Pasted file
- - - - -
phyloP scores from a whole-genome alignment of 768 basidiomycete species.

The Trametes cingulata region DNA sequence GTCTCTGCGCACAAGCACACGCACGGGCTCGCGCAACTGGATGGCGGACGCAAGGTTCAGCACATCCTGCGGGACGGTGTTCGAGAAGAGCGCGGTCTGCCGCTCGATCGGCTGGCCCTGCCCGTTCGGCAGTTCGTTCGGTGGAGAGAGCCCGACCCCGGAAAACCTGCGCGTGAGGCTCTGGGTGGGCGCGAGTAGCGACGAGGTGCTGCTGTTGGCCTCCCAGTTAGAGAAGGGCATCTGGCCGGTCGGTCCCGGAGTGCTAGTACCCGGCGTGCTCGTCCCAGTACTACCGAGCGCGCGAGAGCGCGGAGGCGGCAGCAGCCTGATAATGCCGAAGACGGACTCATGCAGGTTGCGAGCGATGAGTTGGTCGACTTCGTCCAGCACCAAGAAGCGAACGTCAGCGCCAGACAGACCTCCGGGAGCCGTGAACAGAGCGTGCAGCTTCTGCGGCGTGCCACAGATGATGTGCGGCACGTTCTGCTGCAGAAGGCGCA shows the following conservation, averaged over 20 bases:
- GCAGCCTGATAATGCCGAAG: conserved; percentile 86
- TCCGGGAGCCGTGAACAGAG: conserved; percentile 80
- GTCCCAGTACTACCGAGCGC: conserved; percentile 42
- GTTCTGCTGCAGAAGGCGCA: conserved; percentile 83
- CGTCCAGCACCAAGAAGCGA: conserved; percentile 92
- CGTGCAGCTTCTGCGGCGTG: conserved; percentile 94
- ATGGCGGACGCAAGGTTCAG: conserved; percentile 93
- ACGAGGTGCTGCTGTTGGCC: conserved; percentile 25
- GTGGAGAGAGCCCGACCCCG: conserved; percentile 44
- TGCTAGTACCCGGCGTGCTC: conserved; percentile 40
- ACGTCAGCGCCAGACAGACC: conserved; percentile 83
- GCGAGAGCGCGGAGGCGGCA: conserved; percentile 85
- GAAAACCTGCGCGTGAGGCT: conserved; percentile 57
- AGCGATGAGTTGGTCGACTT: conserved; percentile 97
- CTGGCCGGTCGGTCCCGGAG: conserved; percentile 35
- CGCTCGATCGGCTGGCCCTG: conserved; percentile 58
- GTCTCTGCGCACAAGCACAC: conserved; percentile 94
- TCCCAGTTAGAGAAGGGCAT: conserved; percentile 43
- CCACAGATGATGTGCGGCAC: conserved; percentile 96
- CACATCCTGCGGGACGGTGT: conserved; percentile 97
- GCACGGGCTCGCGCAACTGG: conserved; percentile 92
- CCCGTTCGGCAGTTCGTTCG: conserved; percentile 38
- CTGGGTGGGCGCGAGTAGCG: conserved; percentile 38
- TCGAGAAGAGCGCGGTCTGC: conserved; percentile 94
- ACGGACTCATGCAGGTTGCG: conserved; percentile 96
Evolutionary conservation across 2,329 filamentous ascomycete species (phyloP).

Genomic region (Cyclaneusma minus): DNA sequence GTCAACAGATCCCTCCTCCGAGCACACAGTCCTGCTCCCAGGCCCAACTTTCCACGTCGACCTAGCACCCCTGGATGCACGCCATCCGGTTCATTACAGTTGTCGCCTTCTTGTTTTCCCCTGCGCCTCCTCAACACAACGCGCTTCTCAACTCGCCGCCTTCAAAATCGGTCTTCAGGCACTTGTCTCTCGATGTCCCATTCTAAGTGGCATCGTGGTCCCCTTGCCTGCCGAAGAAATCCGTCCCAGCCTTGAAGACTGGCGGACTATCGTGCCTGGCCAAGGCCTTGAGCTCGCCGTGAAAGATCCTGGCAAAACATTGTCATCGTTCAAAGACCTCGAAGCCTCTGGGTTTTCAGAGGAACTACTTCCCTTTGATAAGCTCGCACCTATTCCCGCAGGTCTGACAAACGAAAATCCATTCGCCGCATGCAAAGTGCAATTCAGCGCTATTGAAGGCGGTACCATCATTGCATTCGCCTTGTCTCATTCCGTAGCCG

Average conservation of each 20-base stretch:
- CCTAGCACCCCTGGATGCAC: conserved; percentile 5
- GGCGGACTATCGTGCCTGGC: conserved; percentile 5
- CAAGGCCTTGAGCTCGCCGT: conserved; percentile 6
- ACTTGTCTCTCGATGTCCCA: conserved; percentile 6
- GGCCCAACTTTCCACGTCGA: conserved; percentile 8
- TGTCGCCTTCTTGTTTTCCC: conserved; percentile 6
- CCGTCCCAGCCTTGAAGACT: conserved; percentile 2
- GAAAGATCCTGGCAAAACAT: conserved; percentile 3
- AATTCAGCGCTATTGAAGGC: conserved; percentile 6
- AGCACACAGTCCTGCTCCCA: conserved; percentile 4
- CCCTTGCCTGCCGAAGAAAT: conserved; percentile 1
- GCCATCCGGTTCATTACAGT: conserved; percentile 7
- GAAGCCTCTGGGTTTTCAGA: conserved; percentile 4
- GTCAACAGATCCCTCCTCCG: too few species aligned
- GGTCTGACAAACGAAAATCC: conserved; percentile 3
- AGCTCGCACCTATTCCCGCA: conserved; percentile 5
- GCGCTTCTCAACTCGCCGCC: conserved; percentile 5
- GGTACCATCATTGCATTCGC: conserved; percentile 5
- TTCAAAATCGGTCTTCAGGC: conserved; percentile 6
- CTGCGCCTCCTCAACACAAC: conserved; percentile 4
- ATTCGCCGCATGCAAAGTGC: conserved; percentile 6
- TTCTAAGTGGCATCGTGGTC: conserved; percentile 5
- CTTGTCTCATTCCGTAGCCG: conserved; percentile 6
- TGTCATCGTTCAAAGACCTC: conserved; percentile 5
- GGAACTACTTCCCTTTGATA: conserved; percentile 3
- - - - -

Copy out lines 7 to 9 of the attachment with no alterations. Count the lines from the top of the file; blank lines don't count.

- CGTCCAGCACCAAGAAGCGA: conserved; percentile 92
- CGTGCAGCTTCTGCGGCGTG: conserved; percentile 94
- ATGGCGGACGCAAGGTTCAG: conserved; percentile 93